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In Vista/7, if I try to delete a shortcut using the following command -:

del "%allusersprofile%\Desktop\MyShortcut.lnk"

...Windows sees this folder as empty and doesn't delete the file.

The environment variable "allusersprofile" points to "C:\ProgramData" however "Desktop" is actually a soft symbolic link to the C:\Users\Public\Desktop folder.

The problem seems to be that these soft links are simply Window Explorer shortcuts and are not recognized by cmd prompts or batch files.

The only solution that I can see is to do the following -:

XP:

del "%allusersprofile%\Desktop\MyShortcut.lnk"

Vista/7:

del "%PUBLIC%\Desktop\MyShortcut.lnk"

Is there any common solution for both OSes?

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2  
I'm not aware of any such way due to the file structure changes between XP and Vista/7. One way you could achieve this functionality in a script is to get the OS version using ver, run it through a series of if/else checks, and then use goto to run the appropriate command. – Garrett Nov 28 '11 at 5:02
up vote 5 down vote accepted

As stated by Garrett in comments of this question, the only solution I see is as follows:

SET Version=XP

VER | FINDSTR /IL "6.1." > NUL
IF %ERRORLEVEL% EQU 0 SET Version=7

IF %Version% EQU 7  (
 del "%PUBLIC%\Desktop\MyShortcut.lnk"
)
IF %Version% EQU XP  (
 del "%allusersprofile%\Desktop\MyShortcut.lnk"
)

One might note that according to this StackOverflow question, and a blog post by Raymond Chen, a dir of %allusersprofile%\Desktop\<directory> should give the proper results on both XP and 7, however in my experience it does not.

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You didn’t specify a type of script (VBS vs. BAT), but here is a VB script that is system agnostic. Not my script, I pulled it from this Microsoft site. According to that page it’s been verified to work on Windows 2000, XP, Vista, and 7.

'''''''''''''''''''''''''''''''''' 
'  
' This VB script removes the requested desktop shortcuts 
'  
' Change only the file name (test.lnk)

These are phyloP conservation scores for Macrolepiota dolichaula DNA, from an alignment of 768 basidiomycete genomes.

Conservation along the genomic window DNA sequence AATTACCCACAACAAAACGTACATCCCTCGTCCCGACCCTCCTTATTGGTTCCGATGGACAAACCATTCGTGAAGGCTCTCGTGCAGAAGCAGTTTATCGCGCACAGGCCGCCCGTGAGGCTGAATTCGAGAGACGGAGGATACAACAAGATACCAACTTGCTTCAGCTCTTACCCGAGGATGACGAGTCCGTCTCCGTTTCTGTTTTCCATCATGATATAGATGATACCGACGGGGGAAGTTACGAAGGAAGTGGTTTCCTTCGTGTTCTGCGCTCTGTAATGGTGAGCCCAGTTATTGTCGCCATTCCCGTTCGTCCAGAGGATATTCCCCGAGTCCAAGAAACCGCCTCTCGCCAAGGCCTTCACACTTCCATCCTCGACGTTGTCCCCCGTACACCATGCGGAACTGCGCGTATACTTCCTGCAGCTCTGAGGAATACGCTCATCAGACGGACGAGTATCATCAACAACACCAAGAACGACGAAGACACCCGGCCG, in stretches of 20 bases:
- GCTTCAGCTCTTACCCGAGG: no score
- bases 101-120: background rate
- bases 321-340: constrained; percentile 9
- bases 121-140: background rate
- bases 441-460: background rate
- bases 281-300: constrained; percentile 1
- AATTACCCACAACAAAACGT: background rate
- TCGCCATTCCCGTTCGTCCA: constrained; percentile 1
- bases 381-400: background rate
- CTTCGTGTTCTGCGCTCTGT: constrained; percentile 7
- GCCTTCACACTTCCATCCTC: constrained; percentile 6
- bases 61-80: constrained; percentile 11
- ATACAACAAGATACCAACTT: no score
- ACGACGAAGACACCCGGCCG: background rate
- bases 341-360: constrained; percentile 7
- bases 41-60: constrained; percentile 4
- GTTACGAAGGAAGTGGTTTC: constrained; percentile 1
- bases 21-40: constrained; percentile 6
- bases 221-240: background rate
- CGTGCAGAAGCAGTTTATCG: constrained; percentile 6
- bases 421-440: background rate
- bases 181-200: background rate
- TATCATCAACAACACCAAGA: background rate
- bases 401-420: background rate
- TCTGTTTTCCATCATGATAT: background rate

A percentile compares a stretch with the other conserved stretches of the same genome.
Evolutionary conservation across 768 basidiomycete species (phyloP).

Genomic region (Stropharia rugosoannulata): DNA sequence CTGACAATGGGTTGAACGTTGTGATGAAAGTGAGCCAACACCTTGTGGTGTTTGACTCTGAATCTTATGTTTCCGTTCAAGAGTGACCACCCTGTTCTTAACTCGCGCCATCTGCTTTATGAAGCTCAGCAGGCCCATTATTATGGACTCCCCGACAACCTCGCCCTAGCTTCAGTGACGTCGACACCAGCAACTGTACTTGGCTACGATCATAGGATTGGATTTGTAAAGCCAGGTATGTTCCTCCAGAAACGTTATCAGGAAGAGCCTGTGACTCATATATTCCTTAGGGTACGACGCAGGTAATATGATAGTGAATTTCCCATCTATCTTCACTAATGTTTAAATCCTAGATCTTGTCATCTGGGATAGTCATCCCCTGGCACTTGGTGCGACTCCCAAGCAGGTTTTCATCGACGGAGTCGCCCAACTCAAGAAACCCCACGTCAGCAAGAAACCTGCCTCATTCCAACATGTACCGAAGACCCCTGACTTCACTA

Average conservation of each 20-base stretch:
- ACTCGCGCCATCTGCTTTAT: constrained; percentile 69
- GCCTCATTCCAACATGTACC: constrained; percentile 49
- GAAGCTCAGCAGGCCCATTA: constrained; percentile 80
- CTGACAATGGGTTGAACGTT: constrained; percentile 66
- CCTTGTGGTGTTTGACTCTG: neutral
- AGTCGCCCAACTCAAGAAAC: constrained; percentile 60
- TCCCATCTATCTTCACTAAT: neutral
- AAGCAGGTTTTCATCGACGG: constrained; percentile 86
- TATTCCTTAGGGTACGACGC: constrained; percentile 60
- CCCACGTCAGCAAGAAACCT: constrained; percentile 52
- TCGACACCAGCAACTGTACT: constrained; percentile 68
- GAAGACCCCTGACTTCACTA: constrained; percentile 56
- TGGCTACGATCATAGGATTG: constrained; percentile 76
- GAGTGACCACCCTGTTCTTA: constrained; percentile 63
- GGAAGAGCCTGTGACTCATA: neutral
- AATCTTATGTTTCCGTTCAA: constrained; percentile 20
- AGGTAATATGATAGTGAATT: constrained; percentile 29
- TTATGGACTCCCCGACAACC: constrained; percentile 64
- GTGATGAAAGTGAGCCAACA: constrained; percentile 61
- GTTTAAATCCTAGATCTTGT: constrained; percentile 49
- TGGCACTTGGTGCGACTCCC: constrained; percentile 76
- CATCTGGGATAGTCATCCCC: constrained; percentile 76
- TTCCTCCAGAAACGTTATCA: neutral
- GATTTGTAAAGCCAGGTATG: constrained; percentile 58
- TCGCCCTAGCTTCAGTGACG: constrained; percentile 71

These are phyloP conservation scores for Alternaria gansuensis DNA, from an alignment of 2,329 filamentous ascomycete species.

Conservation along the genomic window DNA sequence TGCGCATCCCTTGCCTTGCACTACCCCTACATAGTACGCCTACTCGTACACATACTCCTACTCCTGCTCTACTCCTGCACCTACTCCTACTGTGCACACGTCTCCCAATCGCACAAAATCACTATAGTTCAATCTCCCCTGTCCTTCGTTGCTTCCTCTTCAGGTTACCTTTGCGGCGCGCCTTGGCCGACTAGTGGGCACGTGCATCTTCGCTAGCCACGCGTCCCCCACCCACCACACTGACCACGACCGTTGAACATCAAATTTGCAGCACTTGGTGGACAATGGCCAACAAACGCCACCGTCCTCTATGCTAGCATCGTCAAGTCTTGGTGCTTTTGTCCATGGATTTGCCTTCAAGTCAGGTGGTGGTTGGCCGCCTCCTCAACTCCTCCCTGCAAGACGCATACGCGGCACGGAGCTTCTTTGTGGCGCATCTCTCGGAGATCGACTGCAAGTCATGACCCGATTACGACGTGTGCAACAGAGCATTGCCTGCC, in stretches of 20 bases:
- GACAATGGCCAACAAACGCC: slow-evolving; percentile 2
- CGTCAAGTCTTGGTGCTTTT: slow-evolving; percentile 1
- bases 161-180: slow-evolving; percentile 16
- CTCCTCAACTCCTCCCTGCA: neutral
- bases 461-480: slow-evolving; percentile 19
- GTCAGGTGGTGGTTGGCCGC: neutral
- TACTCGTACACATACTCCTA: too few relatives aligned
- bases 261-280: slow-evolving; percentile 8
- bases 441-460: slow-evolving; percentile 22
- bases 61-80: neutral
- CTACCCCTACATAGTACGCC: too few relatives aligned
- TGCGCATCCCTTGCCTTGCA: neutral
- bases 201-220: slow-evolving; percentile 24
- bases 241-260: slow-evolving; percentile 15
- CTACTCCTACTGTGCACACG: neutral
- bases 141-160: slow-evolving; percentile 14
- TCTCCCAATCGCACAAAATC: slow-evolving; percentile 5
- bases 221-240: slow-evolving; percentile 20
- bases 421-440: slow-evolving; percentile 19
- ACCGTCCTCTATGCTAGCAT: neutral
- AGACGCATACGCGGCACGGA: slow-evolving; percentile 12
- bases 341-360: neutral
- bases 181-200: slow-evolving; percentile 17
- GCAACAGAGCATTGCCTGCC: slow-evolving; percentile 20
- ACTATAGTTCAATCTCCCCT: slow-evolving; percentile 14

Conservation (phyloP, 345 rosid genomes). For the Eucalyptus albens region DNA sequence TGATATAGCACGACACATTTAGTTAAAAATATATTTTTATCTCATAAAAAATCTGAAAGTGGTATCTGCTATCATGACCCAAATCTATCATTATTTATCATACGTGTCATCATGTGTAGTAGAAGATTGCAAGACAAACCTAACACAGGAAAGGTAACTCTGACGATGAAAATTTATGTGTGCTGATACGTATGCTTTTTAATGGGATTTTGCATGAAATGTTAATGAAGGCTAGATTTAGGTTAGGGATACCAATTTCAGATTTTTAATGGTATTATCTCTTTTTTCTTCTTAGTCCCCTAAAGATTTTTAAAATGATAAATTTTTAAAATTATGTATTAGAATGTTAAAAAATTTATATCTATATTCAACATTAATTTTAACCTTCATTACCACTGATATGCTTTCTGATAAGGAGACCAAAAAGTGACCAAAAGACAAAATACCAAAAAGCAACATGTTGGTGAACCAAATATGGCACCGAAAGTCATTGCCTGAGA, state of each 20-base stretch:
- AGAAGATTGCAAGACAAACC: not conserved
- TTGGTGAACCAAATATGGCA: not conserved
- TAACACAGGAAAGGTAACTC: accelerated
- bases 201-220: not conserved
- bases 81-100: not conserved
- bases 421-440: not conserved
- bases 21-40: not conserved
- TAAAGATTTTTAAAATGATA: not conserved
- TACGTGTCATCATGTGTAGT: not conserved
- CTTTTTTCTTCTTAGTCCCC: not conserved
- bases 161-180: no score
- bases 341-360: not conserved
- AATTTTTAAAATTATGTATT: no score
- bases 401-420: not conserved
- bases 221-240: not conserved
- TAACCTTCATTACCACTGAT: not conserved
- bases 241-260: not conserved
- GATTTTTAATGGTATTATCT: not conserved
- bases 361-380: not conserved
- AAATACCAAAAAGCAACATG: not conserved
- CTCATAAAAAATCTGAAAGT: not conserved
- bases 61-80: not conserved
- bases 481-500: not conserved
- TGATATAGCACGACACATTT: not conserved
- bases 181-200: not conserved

' 
' Script created by Holger Habermehl. October 23, 2012  
'''''''''''''''''''''''''''''''''' 
Set Shell = CreateObject("WScript.Shell") 
Set FSO = CreateObject("Scripting.FileSystemObject") 
DesktopPath = Shell.SpecialFolders("Desktop")
FSO.DeleteFile DesktopPath & "\test.lnk"

EDIT

The above code will look at the specific user's desktop (i.e. Username "john" logs in, the code will look at "C:\Users\john\Desktop\" or "C:\Documents and Settings\john\Desktop"). If you want to check the public desktop, then change the line that reads

DesktopPath = Shell.SpecialFolders("Desktop")

to

DesktopPath = Shell.SpecialFolders("AllUsersDesktop")

But note that depending on the user's privileges and when you run the script, they may get a UAC box asking to sign in as an admin on Windows Vista/7. I'd run the script in a GPO as a computer startup script.

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Good advice here which helped with my scenario.

  1. I created a batch file to remove the short-cuts

fixme.bat contains the following 3 lines:

del "C:\Users\Public\Desktop\gVim 7.4.lnk"
del "C:\Users\Public\Desktop\Cygwin64 Terminal.lnk"
pause
  1. Right-mouse click on the batch file to pop-up the menu.

  2. Select "Run Elevated Privileges", enter your password.

Success.

You may also try "Run as administrator".

Good luck!

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1  
Hi Gooofy, thanks for the answer. Does this cover both XP and Vista/7, as stated in the original question? – bertieb Jul 8 '15 at 16:59

This works in win7.

I haven't been able to try it in XP but I think it should work.

    del "%HOMEDRIVE%%HOMEPATH%\Desktop\test.lnk"

Save it as a batch file and run it normally. If your account doesn't have administrator privileges you may need to right-click and select "run as administrator." You could also open cmd and just type it as a command.

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1  
That command is deleting a different file ... %HOMEDRIVE%%HOMEPATH% is not the same as %allusersprofile% – DavidPostill Jul 1 at 20:33
    
It still goes to the desktop though. %allusersprofile% is different but I thought %HOMEDRIVE%%HOMEPATH% might work for what he was asking. @DavidPostill – theGiantMidget 2000 Jul 3 at 18:57
    
One is the desktop for all users and the other is for a specific user. The contents are combined to create the desktop for the logged in user. – DavidPostill Jul 3 at 18:58

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